accordance with the procedures at 33 CFR 330.5(d) in cases where the 
proposed surface coal mining activity presents the potential for more 
than minimal individual and/or cumulative adverse effects on the 
aquatic environment or other public interest review factors relevant to 
jurisdictional waters of the United States. As part of the review 
process for the NWP 21 PCNs, Corps staff will carefully consider any 
comments received from the appropriate regional offices of the U.S. 
Environmental Protection Agency (EPA), the U.S. Fish and Wildlife 
Service (FWS), and appropriate State agencies.
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    \1\ In accordance with the decision of the United States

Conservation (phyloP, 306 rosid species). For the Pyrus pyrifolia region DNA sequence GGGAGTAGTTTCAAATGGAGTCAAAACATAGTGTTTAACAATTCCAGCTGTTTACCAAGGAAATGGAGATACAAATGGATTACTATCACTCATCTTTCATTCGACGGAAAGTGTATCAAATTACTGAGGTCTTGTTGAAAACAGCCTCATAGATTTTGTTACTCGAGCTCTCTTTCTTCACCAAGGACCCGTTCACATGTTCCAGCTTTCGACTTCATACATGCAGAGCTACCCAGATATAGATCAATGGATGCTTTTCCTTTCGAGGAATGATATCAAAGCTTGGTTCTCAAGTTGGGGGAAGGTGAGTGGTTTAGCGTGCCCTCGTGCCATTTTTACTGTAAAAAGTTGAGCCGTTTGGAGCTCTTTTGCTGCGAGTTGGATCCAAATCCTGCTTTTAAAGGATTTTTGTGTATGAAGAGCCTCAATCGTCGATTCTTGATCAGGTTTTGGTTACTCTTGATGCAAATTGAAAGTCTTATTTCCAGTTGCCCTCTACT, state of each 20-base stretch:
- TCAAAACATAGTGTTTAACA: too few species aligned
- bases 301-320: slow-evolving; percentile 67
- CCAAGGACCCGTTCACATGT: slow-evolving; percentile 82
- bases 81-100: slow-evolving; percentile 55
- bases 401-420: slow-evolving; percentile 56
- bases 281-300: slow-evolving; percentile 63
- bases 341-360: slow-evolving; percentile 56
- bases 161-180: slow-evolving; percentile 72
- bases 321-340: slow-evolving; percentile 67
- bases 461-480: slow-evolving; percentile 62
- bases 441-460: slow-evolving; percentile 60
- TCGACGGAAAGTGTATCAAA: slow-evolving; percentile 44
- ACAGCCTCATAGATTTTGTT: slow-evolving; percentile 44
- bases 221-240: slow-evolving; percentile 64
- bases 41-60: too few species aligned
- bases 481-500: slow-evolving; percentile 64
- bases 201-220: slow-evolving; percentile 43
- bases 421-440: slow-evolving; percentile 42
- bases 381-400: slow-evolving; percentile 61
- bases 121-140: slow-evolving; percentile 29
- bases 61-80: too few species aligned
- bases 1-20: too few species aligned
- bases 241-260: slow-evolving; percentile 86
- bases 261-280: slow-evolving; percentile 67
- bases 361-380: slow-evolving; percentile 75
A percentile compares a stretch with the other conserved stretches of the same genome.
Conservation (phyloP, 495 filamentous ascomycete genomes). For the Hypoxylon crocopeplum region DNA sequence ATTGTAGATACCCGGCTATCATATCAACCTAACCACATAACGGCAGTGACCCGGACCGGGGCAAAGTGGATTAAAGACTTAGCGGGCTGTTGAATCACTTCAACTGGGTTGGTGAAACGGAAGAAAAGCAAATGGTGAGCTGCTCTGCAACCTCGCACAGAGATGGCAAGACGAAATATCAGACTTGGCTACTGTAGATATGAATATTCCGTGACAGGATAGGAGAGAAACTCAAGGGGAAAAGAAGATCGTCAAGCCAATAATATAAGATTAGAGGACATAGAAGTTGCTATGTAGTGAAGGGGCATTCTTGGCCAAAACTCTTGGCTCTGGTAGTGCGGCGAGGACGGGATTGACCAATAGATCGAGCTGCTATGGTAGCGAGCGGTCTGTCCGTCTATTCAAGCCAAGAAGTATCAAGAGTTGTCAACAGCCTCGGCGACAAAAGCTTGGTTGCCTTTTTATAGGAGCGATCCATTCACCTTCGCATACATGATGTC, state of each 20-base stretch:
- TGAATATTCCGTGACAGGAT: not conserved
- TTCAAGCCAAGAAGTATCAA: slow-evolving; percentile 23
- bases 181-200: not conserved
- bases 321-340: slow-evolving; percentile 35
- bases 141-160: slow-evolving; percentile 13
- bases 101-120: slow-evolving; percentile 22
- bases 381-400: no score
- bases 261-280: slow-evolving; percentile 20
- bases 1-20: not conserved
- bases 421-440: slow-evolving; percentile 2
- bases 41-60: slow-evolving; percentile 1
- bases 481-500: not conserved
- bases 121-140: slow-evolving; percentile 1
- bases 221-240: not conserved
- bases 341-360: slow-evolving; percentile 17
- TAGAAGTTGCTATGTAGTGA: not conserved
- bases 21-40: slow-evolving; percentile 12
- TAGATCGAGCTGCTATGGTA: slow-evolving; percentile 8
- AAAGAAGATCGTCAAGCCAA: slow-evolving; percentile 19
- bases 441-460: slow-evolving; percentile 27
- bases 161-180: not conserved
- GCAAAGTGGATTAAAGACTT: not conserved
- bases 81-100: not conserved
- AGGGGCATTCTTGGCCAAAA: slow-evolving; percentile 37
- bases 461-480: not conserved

District Court for the Southern District of West Virginia (Civil 
Action No. 3:03-cv-2281), the Corps ceased processing NWP 21 PCNs in 
that District on March 31, 2009.
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    Pending the Corps' final decision on the suspension of NWP 21, 
those entities proposing surface coal mining activities involving 
discharges of dredged or fill material into waters of the United States 
in the Appalachian region of Kentucky, Ohio, Pennsylvania, Tennessee, 
Virginia, and West Virginia may wish to consider whether it would be 
more prudent to request individual permits instead of submitting NWP 21 
PCNs. The information required for the submittal of a complete 
application for a standard individual permit is different from the 
information required for the submittal of a complete NWP 21 PCN. Since